Behavioral Ecology and Sociobiology 67: 1399-1415

Higham, J.P., Pfefferle, D., Heistermann, M., Maestripieri, D. & Stevens, M. 2013. Signaling in multiple modalities in male rhesus macaques: barks and sex skin coloration in relation to androgen levels, social status and mating behavior.

Behavioral Ecology and Sociobiology 67: 1457-1469

Semple, S. & Higham, J.P. 2013. Primate signals: Current issues and perspectives.

American Journal of Primatology 75: 613-620

Allen, W.L. & Higham, J.P. 2013. Analyzing visual signals as visual scenes.

American Journal of Primatology 75: 664-682

Rigaill, L., Higham, J.P., Lee, PC., Blin, A. & Garcia, C. 2013. Multimodal sexual signaling and mating behavior in olive baboons (Papio anubis).

American Journal of Primatology 75: 774-787

Higham, J.P., Heistermann, M. & Maestripieri, D. 2013. The endocrinology of male rhesus macaque social and reproductive status: a test of the challenge and social stress hypotheses.

Behavioral Ecology and Sociobiology 67: 19-30

Higham, J.P., Heistermann, M., Saggau, C., Agil, M., Perwitasari-Farajallah, D. & Engelhardt, A. 2012. Sexual signaling in the crested macaque and the evolution of primate fertility signals.

BMC Evolutionary Biology 12: 89

Mandalaywala, T.M., Higham, J.P., Heistermann, M. & Maestripieri, D. 2011. Infant bystanders modulate the effects of ovarian hormones on socio-sexual behaviour in free-ranging female rhesus macaques.

Behaviour 148: 1137-1155

Higham, J.P., Girard-Buttoz, C., Engelhardt, A. & Heistermann, M. 2011 Urinary C-peptide of insulin as a non-invasive marker of nutritional status: some practicalities.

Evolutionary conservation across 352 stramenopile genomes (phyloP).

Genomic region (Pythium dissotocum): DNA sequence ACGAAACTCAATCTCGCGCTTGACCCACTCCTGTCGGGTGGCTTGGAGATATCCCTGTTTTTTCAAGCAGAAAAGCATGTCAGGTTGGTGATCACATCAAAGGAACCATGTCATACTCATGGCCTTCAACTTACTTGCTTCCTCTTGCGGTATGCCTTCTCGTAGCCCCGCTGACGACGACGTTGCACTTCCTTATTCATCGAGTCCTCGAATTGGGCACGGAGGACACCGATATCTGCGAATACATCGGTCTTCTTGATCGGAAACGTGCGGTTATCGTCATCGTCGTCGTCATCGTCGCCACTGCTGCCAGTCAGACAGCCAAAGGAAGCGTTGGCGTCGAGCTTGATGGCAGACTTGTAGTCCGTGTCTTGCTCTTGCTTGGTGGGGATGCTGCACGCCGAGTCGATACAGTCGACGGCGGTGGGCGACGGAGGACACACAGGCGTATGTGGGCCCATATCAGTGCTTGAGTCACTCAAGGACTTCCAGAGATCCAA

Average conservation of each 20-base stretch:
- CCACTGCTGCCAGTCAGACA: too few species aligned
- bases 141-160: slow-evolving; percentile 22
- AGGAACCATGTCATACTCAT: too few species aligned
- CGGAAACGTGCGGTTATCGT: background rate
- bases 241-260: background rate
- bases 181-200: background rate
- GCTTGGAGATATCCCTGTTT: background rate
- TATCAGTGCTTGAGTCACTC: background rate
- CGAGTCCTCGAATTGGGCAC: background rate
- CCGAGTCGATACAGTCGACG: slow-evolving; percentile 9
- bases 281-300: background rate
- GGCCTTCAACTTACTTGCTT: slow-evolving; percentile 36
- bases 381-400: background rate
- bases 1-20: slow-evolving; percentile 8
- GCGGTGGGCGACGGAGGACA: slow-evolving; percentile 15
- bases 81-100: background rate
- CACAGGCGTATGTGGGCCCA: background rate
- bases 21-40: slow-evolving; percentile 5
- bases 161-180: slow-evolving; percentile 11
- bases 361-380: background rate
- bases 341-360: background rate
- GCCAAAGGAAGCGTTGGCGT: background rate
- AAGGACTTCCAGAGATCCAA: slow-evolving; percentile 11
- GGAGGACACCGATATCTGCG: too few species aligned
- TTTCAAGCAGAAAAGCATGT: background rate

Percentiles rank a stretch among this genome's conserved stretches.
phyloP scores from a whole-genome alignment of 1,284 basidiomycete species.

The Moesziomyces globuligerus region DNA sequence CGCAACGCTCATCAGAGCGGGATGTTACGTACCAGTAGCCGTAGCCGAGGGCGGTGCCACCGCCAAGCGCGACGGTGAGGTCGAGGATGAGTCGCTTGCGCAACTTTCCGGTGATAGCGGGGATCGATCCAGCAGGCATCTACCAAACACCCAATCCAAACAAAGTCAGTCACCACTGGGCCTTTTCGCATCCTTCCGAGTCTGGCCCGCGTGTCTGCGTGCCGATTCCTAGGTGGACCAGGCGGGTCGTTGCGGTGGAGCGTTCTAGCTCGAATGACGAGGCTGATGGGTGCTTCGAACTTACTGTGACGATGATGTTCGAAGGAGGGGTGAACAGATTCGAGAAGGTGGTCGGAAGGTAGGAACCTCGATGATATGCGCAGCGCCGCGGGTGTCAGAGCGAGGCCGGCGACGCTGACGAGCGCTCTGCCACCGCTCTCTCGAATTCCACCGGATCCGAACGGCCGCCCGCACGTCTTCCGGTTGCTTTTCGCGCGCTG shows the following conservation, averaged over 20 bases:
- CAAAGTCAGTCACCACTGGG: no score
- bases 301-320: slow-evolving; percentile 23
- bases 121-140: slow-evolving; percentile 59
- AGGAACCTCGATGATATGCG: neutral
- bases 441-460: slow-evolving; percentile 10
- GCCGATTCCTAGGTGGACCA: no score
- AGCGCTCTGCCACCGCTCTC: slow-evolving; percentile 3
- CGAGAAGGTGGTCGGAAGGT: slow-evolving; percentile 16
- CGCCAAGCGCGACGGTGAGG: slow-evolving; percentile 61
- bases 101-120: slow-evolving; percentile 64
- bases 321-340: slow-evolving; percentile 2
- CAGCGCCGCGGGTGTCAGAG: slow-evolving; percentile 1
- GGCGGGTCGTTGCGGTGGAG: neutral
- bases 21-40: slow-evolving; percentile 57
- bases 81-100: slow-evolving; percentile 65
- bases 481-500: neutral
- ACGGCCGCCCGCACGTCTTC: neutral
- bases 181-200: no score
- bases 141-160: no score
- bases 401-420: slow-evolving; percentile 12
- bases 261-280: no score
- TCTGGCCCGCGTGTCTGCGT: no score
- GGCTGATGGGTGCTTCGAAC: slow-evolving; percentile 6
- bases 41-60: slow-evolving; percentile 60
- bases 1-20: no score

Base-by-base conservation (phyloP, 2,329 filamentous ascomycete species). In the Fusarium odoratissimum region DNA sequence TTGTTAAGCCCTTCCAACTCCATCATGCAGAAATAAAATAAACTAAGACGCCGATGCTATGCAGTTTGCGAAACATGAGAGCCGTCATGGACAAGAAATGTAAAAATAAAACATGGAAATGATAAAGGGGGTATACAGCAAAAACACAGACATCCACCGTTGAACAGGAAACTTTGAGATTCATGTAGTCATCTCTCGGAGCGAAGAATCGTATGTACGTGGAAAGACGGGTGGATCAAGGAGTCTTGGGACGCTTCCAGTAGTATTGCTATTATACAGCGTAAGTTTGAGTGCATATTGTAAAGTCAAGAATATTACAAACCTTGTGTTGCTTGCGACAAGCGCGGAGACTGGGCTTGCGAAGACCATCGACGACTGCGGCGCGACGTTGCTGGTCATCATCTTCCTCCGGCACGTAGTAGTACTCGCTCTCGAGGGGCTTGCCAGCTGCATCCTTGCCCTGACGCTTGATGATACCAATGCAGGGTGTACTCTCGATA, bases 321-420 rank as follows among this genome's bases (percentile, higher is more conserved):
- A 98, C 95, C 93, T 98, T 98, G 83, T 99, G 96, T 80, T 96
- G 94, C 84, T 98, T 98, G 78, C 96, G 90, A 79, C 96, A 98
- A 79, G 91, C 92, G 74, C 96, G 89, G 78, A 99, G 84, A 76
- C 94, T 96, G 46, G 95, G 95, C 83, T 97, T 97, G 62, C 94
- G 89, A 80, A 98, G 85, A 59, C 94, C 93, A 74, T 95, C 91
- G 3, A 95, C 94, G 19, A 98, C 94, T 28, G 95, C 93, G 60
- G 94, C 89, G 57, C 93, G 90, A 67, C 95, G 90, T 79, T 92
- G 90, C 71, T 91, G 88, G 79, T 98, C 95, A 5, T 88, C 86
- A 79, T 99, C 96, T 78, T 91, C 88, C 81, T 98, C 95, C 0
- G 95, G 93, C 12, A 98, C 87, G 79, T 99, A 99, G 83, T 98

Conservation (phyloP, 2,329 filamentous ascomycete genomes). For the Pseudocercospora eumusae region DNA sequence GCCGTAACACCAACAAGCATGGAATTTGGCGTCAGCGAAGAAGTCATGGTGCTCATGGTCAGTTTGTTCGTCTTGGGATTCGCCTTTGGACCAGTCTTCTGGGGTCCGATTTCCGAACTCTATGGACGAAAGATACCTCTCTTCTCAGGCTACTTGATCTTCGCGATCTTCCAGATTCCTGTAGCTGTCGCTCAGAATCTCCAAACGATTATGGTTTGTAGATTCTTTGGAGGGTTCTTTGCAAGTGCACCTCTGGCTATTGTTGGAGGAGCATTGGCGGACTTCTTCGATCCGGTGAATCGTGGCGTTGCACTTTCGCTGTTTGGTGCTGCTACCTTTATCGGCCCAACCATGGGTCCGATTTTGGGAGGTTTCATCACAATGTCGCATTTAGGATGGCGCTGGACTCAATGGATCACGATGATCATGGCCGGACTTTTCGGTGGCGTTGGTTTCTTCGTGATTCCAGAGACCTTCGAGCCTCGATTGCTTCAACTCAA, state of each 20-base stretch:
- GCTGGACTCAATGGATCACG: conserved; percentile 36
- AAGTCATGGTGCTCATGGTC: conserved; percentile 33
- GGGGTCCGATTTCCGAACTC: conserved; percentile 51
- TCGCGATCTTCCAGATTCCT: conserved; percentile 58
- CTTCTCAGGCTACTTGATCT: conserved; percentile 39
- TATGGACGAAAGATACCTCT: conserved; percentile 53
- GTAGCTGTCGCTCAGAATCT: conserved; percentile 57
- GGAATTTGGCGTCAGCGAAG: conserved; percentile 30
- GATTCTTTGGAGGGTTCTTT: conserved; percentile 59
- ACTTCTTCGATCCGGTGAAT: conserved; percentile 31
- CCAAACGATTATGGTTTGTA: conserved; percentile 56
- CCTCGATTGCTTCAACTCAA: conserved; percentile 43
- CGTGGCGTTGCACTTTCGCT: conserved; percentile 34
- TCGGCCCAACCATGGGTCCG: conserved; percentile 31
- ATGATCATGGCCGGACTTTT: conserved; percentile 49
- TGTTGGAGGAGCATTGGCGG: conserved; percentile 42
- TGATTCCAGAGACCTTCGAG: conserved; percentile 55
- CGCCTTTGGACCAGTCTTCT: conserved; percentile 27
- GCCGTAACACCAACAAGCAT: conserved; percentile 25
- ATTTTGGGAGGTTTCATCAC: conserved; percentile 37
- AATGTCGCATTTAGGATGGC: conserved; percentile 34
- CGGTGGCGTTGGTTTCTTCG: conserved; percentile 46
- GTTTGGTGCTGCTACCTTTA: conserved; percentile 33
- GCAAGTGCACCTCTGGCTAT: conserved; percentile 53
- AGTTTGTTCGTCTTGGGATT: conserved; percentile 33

PLoS One 6: e22398

Higham, J.P., Hughes, K.D., Brent, L.J.N., Dubuc, C., Engelhardt, A., Heistermann, M., Maestripieri, D., Santos, L.R & Stevens, M. 2011. Familiarity affects assessment of facial signals of female fertility by free-ranging male rhesus macaques.

Proceedings of the Royal Society B 278: 3452-3458

Hoffman, C.L., Higham, J.P., Heistermann, M., Prendergast, B., Coe, C. & Maestripieri, D. 2011. Immune function and HPA axis activity in free-ranging rhesus macaques.

Physiology and Behavior 104: 507-514

Girard-Buttoz, C., Higham, J.P., Heistermann, M., Wedegärtner, S., Maestripieri, D. & Engelhardt, A. 2011. Urinary c-peptide measurement as a marker of nutritional status in macaques.

PLoS One 6: e18042

Higham, J.P., Heistermann, M. & Maestripieri, D. 2011. The energetics of male-male endurance rivalry in rhesus macaques.

Animal Behaviour 81: 1001-1007

Higham, J.P., Barr, C.S., Hoffman, C.L., Mandalaywala, T.M., Parker, K.J. & Maestripieri, D. 2011. Mu-opioid receptor (OPRM1) variation, oxytocin levels and maternal behavior in free-ranging rhesus macaques.

Behavioral Neuroscience 125: 131-136

De Vere, R., Warren, Y., Nicholas, A., MacKenzie, M.E. & Higham, J.P. 2011. Nest site ecology of the Cross River gorilla (Gorilla gorilla diehli) in the Kagwene Gorilla Sanctuary, Cameroon, with special reference to anthropogenic influence.

American Journal of Primatology 73: 253-261